Hard-to-identify E coli strain found in UK outbreak

first_img The cases in England occurred about the same time as the Scottish nursery outbreak. The English samples were received for testing between April 25 and May 4 in conjunction with cases of HUS. Typing showed the isolates to be the same, and the BBC reported that investigators from Scotland and England were working together to determine whether any common factors link the cases from the different regions. The outbreak strain grows on sorbitol-containing agar (SMAC) and does not grow on the selective media (CT-SMAC) usually used for Shiga toxin–producing E coli (STEC) O157. Thus, illness cases caused by this strain, called a sorbitol-fermenting strain, could be missed in laboratories unless other testing methods are used. Jun 8, 2006 (CIDRAP News) – An unusual strain of Escherichia coli O157 that standard laboratory culture methods cannot detect has been identified in a disease outbreak associated with a nursery in Scotland and in other cases in Scotland and England, according to recent news reports. In a BBC story, Dr Cowden said, “This unusual strain reacts differently in the laboratory from other types of E coli O157, and this is why we are interested in finding out more about it. It produces the same symptoms as other strains, and our advice to reduce the possibility of becoming infected with any type of E coli remains the same.” Four unrelated adult cases of infection with the same strain have been identified elsewhere in Scotland, as have four cases in Yorkshire and the Humber region in England, according to BBC News reports. Sorbitol-fermenting Vero cytotoxin-producing E coli O157 (VTEC O157). CDR Weekly 2006 May 25;16(21) [Full text of the issue] UK health authorities have issued revised guidelines to laboratories and specialists to address possible cases involving this strain, according to a report in the May 25 Communicable Disease Report Weekly, published by the UK Health Protection Agency. They recommend that when clinical symptoms suggest STEC, especially in children younger than 15 years and adults 65 or older, and presumptive sorbitol-nonfermenting E coli O157 colonies are not observed on SMAC or CT-SMAC, then sorbitol-fermenting colonies should be tested for agglutination with E coli O157 antiserum. Colonies that have positive agglutination tests should be identified as E coli and sent to the proper health laboratory for confirmation, phage typing, and detection of Shiga toxin genes. The disease outbreak began at a nursery in Dunfermline, Scotland, on May 9, and had involved 13 cases of gastrointestinal illness in children and adults by late May, according to BBC News reports. Four children were hospitalized for treatment for hemolytic uremic syndrome (HUS), physicians at the Royal Hospital for Sick Children in Glasgow told BBC News. Health Protection Scotland stated that the sorbitol-fermenting strain has been rare in the United Kingdom, the BBC reported. The strain had first been identified in Germany in 1988 and was thought to be restricted to continental Europe until 2002, when it was identified in Australia and the UK. See also: Dr John Cowden, a Health Protection Scotland consultant, said clinicians had been urged to ensure that this unusual strain of E coli was not missed when screening samples from patients suspected of having any type of E coli O157 infection.last_img read more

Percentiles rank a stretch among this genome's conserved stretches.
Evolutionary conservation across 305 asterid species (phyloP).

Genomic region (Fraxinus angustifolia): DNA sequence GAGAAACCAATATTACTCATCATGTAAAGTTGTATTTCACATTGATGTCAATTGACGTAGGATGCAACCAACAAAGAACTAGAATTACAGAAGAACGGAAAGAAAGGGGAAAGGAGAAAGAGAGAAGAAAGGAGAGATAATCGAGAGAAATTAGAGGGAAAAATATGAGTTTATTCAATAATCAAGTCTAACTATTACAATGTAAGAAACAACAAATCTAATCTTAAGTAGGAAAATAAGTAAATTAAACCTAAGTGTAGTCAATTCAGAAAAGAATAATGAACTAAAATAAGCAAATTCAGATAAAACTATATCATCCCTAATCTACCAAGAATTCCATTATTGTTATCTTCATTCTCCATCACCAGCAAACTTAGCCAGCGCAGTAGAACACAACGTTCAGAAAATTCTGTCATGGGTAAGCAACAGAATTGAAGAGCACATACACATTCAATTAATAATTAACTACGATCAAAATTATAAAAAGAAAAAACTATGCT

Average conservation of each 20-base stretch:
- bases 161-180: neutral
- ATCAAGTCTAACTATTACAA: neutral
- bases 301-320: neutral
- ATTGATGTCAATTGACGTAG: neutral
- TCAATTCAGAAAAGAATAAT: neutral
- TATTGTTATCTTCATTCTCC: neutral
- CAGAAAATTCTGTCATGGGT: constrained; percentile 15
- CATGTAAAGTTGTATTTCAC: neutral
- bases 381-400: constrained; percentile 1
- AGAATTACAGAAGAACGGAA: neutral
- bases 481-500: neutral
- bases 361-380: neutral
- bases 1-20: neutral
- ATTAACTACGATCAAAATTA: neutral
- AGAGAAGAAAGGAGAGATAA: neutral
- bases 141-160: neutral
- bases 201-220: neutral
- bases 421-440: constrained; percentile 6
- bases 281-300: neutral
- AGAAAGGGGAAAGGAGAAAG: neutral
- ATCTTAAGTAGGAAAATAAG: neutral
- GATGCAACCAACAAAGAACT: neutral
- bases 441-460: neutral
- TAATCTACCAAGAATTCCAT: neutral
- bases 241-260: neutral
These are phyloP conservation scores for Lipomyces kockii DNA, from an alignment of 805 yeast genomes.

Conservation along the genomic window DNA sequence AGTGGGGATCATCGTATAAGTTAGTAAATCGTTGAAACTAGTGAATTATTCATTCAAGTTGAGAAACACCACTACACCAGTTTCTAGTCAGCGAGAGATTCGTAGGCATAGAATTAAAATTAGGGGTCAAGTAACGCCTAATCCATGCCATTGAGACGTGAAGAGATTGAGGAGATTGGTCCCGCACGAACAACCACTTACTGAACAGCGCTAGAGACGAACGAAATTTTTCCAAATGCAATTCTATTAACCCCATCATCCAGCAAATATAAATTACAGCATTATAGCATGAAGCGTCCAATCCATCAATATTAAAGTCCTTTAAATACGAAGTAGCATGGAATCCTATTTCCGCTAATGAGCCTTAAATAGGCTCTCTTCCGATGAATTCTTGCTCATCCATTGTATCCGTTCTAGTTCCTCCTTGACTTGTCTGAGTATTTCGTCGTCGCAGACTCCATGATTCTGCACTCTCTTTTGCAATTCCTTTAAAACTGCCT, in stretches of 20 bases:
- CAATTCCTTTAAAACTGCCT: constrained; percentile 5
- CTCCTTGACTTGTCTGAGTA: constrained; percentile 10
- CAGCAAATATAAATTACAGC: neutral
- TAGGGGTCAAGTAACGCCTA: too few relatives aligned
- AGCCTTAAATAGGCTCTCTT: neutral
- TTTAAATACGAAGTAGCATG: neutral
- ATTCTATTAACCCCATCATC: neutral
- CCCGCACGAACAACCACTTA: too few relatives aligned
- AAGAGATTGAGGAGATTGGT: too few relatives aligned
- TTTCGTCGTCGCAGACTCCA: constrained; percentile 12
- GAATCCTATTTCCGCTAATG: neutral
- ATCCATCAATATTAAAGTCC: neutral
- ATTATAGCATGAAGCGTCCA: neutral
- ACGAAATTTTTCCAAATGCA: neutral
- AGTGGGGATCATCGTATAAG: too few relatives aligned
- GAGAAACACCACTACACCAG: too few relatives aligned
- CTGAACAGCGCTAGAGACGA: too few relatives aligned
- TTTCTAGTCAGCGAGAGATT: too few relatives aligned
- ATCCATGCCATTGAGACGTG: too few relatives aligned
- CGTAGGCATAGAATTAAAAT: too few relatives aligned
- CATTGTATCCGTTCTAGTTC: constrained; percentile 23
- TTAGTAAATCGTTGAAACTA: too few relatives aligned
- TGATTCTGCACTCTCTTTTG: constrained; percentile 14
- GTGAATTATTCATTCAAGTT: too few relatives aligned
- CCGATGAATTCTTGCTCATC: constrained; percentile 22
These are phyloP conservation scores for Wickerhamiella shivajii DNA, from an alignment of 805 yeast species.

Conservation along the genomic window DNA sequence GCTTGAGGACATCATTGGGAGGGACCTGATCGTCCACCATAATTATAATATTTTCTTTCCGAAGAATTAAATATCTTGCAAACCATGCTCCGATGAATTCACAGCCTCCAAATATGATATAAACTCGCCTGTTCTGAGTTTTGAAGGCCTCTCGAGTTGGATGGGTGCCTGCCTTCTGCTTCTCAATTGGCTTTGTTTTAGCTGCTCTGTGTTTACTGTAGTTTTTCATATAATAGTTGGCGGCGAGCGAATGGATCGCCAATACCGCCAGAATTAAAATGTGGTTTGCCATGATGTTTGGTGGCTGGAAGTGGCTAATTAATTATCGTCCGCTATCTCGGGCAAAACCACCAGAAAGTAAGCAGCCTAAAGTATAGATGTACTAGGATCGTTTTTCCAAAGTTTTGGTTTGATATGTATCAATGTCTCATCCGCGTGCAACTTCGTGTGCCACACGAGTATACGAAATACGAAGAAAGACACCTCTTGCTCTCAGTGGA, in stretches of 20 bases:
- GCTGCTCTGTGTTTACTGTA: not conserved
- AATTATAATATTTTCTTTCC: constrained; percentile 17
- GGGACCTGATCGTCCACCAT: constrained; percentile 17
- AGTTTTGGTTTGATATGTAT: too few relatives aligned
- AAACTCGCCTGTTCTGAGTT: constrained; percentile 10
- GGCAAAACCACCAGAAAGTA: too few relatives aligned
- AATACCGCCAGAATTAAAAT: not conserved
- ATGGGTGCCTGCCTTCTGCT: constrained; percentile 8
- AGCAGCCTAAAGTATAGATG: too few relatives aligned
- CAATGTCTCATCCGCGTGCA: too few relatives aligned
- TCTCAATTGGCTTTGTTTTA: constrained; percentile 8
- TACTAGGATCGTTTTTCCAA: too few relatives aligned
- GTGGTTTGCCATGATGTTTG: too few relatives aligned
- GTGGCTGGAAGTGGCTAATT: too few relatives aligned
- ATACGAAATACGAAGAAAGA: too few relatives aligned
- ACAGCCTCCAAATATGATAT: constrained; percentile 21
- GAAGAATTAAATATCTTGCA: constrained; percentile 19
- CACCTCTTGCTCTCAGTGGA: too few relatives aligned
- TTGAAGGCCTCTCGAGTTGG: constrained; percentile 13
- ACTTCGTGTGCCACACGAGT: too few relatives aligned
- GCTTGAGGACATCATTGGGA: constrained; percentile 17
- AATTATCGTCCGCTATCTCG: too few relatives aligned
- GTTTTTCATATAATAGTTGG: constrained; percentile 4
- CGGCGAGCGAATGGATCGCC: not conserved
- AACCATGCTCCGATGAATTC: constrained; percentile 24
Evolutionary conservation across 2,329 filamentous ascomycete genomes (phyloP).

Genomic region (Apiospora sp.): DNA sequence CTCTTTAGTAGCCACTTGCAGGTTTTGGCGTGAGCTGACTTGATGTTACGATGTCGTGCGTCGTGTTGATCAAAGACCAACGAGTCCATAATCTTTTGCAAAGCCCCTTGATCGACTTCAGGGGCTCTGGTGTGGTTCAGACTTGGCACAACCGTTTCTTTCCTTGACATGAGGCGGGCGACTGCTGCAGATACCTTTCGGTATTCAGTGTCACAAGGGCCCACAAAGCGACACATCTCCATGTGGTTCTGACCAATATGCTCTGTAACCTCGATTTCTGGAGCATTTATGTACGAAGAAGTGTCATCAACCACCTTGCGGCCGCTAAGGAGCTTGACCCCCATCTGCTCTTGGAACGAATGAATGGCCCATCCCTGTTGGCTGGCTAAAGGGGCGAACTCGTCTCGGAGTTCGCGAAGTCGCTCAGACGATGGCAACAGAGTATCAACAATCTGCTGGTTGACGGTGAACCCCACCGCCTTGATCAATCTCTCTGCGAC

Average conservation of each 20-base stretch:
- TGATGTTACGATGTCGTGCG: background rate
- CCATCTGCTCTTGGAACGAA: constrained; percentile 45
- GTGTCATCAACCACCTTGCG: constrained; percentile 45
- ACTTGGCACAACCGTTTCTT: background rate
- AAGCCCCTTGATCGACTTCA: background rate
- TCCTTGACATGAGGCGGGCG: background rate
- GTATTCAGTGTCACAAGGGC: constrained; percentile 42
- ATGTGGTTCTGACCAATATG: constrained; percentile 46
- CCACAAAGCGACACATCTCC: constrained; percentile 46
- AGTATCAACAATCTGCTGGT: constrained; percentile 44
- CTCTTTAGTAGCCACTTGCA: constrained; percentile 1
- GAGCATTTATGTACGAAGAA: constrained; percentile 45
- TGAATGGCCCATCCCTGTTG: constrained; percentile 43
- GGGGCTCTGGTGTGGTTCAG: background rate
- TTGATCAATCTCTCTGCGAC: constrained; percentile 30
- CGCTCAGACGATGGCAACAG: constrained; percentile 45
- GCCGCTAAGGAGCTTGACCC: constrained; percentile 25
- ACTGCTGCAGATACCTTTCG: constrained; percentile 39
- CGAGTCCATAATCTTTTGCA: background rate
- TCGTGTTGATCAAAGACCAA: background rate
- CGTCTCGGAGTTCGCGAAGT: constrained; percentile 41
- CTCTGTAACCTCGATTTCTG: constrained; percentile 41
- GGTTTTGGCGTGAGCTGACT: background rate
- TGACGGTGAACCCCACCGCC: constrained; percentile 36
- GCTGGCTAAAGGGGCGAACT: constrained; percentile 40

Chelsea boss lines up £60m bid for Alaba in massive January transfer swoop